Dr. Deborah Davis, a psychology professor at the University of Nevada in Reno who has become a confession and interrogation expert, took the stand as an expert witness for the defense in order to explain to jurors what circumstances create a false confession.  According to Dr. Davis a suspect may be pushed towards a false confession when they are overwhelmed by an interrogation and “will do anything to get out of there,” or they believe they are going to lose at trial anyway and a confession is their best chance at a favorable legal outcome.  In either case the suspect is distraught, confused, unsure of the legal system, and pressured to engaging in behavior that most jurors believe is impossible: confess to a crime he or she did not commit.

Dr. Davis pointed out to jurors that the Innocence Project, which is an organization committed to exonerating wrongfully convicted suspects by presenting DNA evidence, has calculated that one out of every four wrongfully convicted defendants has falsely confessed to a crime – many of them to serious crimes such as murder or rape.

Confession Expert Explains Police Interrogation Tactics

Police tactics are central to eliciting confessions, and Dr. Davis spent a significant portion of her testimony explaining to jurors how the popular Reid Technique used by most law enforcement detectives can result in a false confession.  When instituting the Reid Technique, police officers are trained to demonstrate unwavering confidence that they know the defendant is guilty and that they have enough other evidence for prosecutors to earn a conviction in court.  Detectives are allowed to mislead suspects about the strength of their other evidence, and frequently do so.

Dr. Davis when on to explain that detectives use confinement and isolation during interrogations to break down suspects, and will also frequently try to identify with them and express understanding about why the suspect committed the crime by downplaying the seriousness of their actions.  The goal of the Reid Technique is to gradually elicit small admissions before earning a full-blown confession over the course of time and constant pressure.  Dr. Davis pointed out that the Reid Technique is a highly effective tool, so much so that it can result in false confessions – particularly when defendants are mentally ill or intellectually deficient.

Dr. Davis concluded her testimony by identifying circumstances which can result in a false confession such as a longer-than-usual interrogation, a tired or hungry suspect, and the general discomfort of the session.  Dr. Davis was not permitted to talk about Soto’s interrogation specifically, but jurors watched the confession video and attorneys for the defense will likely point out false confession indicators during closing arguments.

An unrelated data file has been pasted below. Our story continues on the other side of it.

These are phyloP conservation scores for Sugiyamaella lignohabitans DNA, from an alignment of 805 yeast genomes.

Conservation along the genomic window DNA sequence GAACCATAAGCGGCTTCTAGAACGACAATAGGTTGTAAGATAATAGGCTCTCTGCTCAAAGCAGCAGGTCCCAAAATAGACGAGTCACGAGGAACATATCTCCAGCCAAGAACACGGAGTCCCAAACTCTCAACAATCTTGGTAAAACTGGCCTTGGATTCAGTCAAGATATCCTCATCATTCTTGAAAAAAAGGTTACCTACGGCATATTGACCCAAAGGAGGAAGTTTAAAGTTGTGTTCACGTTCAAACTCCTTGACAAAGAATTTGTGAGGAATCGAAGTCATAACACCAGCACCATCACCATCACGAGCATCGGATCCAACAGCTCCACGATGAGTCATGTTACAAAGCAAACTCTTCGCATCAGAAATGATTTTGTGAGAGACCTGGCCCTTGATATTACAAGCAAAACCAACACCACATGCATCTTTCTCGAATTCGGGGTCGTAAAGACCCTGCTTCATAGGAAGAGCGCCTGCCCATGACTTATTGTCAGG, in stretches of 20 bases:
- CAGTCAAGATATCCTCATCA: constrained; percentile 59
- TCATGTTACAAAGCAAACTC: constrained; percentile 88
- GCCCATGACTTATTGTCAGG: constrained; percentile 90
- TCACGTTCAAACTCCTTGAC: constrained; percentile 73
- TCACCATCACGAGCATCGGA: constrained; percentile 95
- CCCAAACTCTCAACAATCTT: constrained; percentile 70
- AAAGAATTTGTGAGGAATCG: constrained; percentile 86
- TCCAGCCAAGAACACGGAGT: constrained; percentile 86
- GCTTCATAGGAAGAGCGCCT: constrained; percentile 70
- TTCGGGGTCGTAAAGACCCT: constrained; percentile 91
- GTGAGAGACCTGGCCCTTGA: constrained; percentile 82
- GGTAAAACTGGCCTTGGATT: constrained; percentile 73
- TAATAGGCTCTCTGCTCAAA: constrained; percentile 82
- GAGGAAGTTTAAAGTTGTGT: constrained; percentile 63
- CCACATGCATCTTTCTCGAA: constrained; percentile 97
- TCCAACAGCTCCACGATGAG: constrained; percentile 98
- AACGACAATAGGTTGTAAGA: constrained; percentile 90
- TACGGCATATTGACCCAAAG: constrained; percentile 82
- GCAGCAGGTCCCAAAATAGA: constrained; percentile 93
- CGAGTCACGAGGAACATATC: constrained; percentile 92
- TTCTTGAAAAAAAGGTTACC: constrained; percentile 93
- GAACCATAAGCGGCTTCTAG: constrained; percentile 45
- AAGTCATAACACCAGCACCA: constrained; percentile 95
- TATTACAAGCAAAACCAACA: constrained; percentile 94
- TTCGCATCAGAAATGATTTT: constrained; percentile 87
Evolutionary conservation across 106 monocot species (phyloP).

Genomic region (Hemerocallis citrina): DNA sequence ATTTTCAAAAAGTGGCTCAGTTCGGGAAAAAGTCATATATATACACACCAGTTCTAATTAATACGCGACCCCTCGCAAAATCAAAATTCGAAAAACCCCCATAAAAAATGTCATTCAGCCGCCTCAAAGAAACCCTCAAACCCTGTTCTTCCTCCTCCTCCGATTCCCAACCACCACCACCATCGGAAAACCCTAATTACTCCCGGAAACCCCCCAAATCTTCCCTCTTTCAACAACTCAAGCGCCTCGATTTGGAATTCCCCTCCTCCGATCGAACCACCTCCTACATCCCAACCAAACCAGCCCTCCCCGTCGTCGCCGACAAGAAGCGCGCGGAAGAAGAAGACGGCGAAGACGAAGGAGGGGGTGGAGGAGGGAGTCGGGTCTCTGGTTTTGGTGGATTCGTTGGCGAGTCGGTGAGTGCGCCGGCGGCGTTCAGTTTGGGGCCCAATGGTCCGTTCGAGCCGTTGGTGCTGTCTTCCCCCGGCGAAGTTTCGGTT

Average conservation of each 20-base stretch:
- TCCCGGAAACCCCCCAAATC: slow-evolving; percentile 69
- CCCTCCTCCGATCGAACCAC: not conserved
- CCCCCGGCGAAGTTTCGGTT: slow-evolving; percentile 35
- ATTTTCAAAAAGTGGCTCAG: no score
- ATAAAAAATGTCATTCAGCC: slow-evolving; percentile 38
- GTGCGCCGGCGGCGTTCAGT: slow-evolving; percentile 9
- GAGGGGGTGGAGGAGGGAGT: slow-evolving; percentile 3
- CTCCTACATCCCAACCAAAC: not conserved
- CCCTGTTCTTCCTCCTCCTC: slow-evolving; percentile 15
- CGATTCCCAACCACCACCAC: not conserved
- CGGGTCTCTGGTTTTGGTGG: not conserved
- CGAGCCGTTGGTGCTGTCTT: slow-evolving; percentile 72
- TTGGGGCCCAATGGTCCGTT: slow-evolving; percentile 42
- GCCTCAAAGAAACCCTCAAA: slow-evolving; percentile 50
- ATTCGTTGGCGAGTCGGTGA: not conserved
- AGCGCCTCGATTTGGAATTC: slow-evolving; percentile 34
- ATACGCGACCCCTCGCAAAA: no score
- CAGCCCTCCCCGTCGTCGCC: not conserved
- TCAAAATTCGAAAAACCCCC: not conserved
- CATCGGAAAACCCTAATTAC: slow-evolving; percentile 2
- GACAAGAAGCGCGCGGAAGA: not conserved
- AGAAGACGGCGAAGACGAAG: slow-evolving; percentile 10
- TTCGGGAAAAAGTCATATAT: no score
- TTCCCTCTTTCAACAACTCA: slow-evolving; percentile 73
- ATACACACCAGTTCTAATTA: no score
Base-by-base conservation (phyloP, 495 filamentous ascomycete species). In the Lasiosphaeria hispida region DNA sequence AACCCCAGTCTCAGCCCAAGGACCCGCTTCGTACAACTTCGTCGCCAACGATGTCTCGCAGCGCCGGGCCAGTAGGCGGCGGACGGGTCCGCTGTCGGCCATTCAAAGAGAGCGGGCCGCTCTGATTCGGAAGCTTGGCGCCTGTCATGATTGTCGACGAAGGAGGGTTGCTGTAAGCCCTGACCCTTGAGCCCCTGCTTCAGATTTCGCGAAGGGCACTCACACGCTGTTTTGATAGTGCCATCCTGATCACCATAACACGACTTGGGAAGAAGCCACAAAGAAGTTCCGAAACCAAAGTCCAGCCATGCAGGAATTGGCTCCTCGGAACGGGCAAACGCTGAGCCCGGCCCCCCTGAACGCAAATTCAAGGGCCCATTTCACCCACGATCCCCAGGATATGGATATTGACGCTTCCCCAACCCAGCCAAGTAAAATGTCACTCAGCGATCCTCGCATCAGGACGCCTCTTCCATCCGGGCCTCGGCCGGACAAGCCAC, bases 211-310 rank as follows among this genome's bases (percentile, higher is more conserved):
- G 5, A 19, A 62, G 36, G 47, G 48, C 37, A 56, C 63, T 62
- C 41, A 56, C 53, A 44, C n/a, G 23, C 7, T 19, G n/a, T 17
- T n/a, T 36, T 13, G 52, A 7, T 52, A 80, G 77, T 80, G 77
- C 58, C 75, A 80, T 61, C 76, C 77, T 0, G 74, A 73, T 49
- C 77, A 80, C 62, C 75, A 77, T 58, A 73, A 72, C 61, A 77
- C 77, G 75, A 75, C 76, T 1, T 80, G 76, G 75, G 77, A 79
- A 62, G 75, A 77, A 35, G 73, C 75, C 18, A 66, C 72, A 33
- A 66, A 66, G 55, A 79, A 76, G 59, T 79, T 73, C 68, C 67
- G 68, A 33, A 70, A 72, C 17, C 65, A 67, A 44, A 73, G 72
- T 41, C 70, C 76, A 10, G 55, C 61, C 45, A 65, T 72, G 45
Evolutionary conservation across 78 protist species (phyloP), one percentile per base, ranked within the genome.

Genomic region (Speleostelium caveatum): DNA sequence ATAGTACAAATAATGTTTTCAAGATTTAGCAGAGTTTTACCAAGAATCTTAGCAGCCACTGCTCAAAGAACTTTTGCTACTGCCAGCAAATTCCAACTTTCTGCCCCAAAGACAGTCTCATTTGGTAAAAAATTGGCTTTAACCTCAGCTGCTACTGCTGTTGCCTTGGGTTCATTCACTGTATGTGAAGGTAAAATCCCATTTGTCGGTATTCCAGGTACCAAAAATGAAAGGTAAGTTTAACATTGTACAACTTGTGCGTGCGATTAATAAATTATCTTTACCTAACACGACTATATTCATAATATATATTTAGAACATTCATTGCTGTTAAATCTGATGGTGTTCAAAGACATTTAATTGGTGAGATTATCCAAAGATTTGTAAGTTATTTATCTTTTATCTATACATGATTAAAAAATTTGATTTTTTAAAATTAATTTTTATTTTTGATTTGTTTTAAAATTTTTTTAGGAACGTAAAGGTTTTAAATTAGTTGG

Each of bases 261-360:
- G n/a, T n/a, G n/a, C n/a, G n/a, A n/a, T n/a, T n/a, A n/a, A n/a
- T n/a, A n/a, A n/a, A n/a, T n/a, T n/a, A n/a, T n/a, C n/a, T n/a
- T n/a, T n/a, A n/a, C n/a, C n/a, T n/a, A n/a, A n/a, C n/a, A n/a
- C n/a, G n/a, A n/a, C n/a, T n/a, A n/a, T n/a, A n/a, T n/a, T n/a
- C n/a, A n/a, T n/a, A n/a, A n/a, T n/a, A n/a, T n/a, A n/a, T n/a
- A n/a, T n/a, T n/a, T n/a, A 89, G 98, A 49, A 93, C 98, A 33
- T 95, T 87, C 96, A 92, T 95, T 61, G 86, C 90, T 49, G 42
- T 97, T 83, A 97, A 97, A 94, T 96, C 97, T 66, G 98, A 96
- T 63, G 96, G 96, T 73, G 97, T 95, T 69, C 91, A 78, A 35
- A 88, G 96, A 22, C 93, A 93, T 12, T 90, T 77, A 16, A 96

False Confession Expert a Sign of Behavioral Science and Law

The use of false confession expert witnesses like Dr. Davis is a growing practice in the American legal system, but is not without controversy.  Attorneys and judges have voiced concerns over trials becoming “battles of experts” who can either confuse a jury with highly technical or scientific testimony, or improperly influence jurors by telling them how they should interpret the facts of a particular case.  The case of false confession expert witnesses further muddies the intersection of law and psychology because no one really knows how frequent or problematic false confessions are.  Even though 25{d61575bddc780c1d4ab39ab904bf25755f3b8d1434703a303cf443ba00f43fa4} of wrongfully convicted offenders who are later exonerated by DNA evidence falsely confessed to committing a crime, it is probably unreasonable to assume the percentage of confessions which are false is that high.

Despite the concerns over increased use of experts and uncertainty about the need for psychology expert witnesses, cases which feature experts like Dr. Davis are becoming more frequent.  As behavioral science slowly integrates its research and findings into American jurisprudence, jurors are more frequently exposed to psychology expert witnesses who testify about human judgment and decision-making in order to assist the men and women of the jury appropriately weigh and analyze the facts presented during trial.

False Confession Expert Witness Testifies During Child Abuse Trial